Paramount came to the streaming game later than its competitors, but it's quickly become a heavy hitter. With properties like MTV, Nickelodeon, BET, Comedy Central, CBS, and the entire Star Trek franchise, Paramount's library of shows is a bottomless chasm with something for everyone -- exactly what we TV-obsessed couch-freaks have been waiting for. For all those hoping to drown in television, to never have to come up for air in between binges, we've put together a list of the best shows Paramount has to offer, in no particular order. Don't worry, this is only scratching the surface! One of the biggest television tragedies of the last 25 years is the unceremonious canceling of this near-perfect show created by Paul Feig (the head of the Marvel-verse) and executive produced by Judd Apatow.
Don't you hate it," says Jon the Robot, gesturing with tiny articulated arms at an expectant crowd, "when you're trying to solve inverse kinematics equations to pick up a cup and then you get'Error 453, no solution found'?" An experiment billed as a comedy act, Jon is the brainchild of Naomi Fitter, an assistant professor in the School of Mechanical, Industrial and Manufacturing Engineering at Oregon State University. The tiny android performs when a handler (who must also hold the mic) presses a button, then tells the same jokes in the same order, like a grizzled veteran comic at a down-market Vegas casino. But the robot's act is more human than it might first appear. Jon is learning how to respond to its audience--it can now vary the timing of its delivery based on the length of the audience's laughter, and append different responses to jokes based on the level of noise in the room. It can deliver one line if a joke gets a roar of laughter ("Please tell the booking agents how funny that joke was") and another if there are crickets ("Sorry about that.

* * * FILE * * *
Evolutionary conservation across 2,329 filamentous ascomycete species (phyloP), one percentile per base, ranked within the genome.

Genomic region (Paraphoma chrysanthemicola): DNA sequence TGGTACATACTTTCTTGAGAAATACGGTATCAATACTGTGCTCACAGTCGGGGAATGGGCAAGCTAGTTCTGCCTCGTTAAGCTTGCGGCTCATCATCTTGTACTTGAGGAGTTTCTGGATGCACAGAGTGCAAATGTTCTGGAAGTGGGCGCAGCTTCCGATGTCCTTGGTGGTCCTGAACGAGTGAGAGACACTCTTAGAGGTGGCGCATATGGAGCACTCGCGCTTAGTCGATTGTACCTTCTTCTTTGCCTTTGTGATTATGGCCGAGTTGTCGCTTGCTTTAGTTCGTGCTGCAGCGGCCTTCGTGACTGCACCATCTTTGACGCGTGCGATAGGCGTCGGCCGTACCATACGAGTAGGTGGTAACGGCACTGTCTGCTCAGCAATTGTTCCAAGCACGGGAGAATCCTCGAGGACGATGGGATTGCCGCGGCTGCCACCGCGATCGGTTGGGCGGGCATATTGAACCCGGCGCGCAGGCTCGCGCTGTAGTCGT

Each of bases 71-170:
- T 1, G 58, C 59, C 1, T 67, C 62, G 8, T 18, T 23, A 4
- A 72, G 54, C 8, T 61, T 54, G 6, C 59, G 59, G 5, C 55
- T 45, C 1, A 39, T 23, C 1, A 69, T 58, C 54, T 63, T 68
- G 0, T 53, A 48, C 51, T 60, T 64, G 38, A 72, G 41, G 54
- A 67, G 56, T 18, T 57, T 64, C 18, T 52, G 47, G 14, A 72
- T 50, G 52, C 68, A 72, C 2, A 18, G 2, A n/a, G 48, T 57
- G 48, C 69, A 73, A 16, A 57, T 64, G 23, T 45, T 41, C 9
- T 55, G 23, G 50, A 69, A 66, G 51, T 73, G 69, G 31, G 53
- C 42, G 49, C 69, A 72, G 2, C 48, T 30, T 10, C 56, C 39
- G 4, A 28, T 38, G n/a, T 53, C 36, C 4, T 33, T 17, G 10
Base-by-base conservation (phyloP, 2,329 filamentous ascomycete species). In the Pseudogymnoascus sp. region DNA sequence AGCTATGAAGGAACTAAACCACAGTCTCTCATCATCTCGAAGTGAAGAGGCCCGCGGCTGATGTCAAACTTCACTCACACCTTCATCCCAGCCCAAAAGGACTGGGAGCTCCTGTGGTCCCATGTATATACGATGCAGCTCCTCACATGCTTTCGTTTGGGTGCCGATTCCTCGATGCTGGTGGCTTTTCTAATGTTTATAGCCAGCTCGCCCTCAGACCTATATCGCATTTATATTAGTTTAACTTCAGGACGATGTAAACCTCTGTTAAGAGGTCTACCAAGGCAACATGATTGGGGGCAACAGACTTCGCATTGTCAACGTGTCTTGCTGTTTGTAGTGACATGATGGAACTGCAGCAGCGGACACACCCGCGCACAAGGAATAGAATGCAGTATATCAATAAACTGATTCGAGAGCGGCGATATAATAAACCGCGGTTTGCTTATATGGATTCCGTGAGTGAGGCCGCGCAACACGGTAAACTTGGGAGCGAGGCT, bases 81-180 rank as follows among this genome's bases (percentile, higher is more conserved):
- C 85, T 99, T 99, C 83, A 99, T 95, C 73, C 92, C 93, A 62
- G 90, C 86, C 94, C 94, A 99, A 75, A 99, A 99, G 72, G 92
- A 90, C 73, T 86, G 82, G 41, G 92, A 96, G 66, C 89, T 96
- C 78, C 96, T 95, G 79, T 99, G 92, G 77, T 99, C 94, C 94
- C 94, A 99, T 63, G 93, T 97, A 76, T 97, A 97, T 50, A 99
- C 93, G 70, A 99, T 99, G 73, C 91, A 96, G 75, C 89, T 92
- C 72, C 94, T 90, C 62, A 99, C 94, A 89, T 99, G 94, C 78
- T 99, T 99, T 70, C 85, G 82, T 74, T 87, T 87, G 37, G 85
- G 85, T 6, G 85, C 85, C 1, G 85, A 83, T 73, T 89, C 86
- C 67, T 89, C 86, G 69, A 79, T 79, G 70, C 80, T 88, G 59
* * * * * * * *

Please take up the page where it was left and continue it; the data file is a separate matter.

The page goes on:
This year flooded theaters and streaming sites with a wealth of riches. Audiences hungry for escape were rewarded with adventures that boasted evil AI, high fantasy, and sprawling superhero showdowns. Those craving the cerebral were gifted art house films with a perturbed princess, an unnerving nurse, and a serial killer who took her love of muscle cars to a wild extreme. It was a year where musicals sang of the best and worst of New York City, where dramas made infectiously thrilling turns and comedies took culotte-coated leaps that had us in stitches. Here are our picks for the 15 best films of 2021.
The 2000s yielded some iconic films. Lord of the Rings, The Matrix, and the Ice Age franchise all trace their storied histories to the heady first decade of the new millennium. But you surely haven't forgotten about these movies, nor have you forgotten about My Big Fat Greek Wedding, Training Day, or Miss Congeniality. All are streaming on HBOMax, and none of them belong on this list. This list is about the 2000s movies that, for one reason or another, haven't stayed as fresh in our collective consciousness as, say, I Am Legend. Perhaps they were small budget movies that got overshadowed by the Star Wars prequels.
Another book The MIT Press sent me to review is "Your Wit Is My Command: Building AIs with a Sense of Humor" by Tony Veale. It is a fun book to read in order to understand how technical people are trying to understand humor, but there's almost nothing about anything artificial intelligence (AI) is doing with the subject. It's not a book I can recommend for AI, though it's an enjoyable read. The first few chapters discuss humor, but in a very superficial manner. It's clear, from the start and throughout, that the author has a strong enjoyment for movies and some books, and does enjoy humor; but he's not really focused well on it.